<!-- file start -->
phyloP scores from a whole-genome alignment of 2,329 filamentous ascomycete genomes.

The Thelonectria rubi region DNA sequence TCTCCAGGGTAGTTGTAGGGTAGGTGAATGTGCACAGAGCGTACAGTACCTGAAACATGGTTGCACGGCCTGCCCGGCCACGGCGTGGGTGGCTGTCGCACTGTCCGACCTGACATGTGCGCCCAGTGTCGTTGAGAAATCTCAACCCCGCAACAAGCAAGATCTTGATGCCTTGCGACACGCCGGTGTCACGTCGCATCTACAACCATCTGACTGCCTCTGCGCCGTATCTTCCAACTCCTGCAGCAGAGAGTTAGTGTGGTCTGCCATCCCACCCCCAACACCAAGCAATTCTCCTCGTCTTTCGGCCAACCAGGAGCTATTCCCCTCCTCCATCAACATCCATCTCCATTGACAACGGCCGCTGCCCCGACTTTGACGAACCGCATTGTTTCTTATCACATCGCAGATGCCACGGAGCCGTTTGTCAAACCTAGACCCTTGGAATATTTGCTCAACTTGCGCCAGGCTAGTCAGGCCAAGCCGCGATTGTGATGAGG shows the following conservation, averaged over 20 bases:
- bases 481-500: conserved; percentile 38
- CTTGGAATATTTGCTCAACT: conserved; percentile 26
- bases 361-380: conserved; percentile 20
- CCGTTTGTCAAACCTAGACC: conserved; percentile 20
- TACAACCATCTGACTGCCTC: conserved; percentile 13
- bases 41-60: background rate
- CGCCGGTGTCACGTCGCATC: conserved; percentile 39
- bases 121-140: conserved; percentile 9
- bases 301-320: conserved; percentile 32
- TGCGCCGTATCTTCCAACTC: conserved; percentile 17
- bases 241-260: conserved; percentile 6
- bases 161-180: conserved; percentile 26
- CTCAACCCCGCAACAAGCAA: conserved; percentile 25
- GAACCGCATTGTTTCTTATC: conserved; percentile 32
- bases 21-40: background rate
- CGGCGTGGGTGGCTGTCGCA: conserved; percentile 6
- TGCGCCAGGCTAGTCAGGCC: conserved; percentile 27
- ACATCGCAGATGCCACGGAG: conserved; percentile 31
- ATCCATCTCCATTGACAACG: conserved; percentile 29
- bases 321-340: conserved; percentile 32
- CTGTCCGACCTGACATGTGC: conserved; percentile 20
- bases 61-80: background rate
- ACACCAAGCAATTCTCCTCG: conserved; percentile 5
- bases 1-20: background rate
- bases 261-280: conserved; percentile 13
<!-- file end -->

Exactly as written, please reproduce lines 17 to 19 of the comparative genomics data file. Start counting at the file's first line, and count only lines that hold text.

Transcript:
- bases 21-40: background rate
- CGGCGTGGGTGGCTGTCGCA: conserved; percentile 6
- TGCGCCAGGCTAGTCAGGCC: conserved; percentile 27